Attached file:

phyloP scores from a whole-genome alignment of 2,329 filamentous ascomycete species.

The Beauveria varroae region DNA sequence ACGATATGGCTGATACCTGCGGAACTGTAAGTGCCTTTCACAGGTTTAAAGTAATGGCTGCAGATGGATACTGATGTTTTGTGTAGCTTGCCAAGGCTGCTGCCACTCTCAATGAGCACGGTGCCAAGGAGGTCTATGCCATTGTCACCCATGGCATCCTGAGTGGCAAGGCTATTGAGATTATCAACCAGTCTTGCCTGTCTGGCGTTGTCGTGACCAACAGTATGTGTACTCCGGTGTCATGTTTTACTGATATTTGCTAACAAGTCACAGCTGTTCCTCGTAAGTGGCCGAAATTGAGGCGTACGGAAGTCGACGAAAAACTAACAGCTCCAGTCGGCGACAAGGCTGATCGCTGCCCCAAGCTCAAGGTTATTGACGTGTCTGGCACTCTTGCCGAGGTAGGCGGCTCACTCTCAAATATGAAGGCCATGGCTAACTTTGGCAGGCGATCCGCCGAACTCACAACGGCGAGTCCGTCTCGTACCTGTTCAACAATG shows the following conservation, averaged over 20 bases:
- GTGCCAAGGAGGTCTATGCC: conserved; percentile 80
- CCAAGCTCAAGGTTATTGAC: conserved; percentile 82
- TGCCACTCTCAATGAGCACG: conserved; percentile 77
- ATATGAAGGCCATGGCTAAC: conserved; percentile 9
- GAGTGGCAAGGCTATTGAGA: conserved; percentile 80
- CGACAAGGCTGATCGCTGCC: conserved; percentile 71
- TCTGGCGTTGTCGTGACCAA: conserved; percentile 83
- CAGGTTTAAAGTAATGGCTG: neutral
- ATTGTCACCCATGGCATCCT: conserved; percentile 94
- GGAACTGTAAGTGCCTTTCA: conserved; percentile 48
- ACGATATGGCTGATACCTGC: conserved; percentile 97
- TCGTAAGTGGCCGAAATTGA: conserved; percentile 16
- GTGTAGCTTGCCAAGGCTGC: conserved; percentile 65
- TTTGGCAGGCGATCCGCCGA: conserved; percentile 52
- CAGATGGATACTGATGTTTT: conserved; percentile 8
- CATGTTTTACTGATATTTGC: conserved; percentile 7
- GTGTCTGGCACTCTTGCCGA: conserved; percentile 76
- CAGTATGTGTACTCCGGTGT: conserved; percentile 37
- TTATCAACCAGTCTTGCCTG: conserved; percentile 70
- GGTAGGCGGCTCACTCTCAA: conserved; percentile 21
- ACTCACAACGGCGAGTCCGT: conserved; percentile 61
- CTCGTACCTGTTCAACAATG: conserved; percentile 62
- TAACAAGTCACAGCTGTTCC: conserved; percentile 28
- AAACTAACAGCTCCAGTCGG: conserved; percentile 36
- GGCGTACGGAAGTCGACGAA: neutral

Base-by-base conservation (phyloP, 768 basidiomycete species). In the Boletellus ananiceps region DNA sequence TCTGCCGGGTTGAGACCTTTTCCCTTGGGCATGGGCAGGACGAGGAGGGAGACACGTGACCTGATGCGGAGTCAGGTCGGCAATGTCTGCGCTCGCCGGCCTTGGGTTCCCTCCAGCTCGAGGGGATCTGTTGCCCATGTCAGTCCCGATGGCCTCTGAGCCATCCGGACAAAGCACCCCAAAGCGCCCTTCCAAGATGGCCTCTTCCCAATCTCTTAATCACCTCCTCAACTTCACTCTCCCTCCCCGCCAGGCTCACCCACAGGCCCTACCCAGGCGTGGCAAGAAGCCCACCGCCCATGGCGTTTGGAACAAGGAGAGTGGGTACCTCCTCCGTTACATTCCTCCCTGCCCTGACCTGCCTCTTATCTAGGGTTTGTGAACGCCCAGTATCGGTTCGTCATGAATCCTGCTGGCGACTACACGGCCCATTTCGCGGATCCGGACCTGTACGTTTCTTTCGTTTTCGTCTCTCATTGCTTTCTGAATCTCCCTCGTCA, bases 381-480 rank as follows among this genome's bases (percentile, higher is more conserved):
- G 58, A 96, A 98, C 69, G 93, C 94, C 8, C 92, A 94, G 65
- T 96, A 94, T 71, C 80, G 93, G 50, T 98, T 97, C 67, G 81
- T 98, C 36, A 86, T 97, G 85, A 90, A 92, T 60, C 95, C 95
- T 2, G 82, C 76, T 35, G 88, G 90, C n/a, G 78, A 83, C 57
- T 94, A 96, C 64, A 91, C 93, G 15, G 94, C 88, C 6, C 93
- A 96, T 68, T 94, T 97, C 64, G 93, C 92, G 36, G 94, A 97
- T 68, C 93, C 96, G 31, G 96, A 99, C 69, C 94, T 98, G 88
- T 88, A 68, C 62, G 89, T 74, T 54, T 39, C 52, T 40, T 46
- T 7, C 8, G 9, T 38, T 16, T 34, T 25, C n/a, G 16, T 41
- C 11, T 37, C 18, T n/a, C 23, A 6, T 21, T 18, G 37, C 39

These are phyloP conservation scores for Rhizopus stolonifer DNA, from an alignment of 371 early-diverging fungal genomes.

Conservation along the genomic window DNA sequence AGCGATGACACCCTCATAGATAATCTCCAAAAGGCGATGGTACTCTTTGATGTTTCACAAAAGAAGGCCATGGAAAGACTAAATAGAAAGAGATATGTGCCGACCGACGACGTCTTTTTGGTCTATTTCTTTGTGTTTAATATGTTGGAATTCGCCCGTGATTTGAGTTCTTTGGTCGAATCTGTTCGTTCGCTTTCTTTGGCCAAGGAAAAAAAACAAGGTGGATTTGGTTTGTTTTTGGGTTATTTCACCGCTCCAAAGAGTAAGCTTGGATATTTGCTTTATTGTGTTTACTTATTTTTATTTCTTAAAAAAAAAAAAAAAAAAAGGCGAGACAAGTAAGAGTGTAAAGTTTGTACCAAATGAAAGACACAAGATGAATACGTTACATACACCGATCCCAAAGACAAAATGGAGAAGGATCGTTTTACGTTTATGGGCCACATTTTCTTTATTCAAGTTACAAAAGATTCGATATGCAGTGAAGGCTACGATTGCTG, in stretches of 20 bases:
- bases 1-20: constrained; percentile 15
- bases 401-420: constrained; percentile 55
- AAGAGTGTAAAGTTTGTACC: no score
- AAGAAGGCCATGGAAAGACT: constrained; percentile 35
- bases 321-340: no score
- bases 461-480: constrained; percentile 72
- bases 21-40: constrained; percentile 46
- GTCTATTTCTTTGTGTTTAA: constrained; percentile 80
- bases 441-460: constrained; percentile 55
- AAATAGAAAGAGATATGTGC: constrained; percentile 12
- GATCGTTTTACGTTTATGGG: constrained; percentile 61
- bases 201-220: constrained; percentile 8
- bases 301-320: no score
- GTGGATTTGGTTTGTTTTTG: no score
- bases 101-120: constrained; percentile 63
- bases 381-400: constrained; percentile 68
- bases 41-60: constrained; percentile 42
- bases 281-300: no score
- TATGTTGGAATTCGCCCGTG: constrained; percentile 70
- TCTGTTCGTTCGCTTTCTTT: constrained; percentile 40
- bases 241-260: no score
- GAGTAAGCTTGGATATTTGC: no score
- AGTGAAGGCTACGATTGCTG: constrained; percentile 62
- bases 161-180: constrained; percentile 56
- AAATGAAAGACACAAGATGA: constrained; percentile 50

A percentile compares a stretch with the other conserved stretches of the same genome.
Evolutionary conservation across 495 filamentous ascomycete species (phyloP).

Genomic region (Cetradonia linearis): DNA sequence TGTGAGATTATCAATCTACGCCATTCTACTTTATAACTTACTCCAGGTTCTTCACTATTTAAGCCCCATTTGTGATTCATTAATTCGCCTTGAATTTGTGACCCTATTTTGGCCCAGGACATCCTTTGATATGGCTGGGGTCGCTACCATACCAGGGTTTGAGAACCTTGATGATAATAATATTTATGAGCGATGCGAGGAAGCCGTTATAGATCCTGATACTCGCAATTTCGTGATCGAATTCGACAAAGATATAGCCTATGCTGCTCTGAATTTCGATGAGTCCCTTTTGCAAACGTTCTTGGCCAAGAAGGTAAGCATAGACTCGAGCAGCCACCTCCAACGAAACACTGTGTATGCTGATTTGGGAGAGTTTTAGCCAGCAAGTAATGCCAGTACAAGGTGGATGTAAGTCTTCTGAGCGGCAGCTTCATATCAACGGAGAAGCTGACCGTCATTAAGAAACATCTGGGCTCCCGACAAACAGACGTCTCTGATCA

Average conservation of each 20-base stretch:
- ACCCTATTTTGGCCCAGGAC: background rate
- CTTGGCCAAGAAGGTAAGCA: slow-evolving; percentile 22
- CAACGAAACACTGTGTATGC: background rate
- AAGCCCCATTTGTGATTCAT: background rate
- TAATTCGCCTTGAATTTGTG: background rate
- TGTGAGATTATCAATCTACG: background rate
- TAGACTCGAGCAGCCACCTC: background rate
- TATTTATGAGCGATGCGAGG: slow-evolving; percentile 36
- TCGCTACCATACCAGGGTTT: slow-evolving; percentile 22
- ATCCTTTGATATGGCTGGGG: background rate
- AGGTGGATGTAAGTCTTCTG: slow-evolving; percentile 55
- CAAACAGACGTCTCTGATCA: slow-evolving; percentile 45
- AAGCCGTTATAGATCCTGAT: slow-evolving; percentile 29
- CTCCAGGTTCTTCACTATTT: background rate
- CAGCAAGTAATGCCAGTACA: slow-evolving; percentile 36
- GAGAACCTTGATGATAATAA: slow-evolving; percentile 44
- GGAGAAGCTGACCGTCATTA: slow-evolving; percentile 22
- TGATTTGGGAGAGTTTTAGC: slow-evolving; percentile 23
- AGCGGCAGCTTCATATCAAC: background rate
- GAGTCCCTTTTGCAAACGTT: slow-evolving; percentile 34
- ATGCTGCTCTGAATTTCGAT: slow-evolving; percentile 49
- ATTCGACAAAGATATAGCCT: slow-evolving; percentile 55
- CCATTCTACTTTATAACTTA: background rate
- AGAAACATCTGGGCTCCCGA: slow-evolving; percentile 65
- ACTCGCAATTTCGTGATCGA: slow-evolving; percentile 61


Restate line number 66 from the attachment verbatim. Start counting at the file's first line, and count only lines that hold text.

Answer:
A percentile compares a stretch with the other conserved stretches of the same genome.